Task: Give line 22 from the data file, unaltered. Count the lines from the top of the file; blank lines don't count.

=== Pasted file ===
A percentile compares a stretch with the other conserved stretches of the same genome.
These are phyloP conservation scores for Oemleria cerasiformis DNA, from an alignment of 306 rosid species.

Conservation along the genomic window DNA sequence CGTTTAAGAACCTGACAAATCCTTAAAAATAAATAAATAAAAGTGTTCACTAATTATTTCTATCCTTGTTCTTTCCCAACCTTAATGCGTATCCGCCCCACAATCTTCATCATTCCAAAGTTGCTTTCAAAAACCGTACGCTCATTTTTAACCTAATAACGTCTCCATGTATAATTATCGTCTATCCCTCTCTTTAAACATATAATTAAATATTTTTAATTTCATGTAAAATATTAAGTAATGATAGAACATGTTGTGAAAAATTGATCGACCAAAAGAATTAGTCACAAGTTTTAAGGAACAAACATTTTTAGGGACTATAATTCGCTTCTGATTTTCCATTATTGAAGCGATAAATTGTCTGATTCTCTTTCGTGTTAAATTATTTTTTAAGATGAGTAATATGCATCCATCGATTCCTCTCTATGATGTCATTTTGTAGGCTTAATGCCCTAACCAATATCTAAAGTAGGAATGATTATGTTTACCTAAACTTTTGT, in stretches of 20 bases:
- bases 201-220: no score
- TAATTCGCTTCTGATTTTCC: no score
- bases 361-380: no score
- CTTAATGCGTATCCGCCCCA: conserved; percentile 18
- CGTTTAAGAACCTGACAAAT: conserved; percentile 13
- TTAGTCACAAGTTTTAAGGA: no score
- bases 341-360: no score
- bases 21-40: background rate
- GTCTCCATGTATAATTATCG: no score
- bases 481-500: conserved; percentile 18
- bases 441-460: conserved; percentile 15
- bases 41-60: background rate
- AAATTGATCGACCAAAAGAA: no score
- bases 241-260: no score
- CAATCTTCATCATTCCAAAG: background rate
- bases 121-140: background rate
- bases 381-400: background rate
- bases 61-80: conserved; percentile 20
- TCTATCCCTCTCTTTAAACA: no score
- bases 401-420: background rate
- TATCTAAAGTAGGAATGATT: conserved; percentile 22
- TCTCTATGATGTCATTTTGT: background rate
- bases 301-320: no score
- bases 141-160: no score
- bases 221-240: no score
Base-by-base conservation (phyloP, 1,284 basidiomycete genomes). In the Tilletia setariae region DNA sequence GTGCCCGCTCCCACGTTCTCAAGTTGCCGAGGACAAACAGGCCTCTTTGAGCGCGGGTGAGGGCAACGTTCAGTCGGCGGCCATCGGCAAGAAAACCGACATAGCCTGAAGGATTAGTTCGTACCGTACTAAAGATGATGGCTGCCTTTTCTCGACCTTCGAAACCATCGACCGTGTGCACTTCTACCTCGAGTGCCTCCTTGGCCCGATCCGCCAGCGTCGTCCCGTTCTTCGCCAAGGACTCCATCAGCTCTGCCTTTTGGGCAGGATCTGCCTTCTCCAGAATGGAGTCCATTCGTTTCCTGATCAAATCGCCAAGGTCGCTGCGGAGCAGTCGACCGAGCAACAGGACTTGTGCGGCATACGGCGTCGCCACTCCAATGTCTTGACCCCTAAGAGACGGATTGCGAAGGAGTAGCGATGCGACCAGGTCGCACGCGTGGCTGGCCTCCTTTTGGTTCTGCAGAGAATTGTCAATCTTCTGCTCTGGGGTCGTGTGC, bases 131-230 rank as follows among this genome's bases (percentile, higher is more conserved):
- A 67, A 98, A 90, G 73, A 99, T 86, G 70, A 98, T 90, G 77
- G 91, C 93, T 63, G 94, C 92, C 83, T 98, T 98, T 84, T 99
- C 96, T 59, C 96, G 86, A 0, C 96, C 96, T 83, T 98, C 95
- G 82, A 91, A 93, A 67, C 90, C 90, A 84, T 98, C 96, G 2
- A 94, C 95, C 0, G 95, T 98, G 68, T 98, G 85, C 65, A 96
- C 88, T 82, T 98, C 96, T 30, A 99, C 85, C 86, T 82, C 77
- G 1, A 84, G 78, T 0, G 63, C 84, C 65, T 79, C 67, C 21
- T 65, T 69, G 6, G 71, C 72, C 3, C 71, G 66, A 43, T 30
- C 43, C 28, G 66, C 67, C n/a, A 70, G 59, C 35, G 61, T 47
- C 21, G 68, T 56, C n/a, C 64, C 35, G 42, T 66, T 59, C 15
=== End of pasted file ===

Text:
- TCTATCCCTCTCTTTAAACA: no score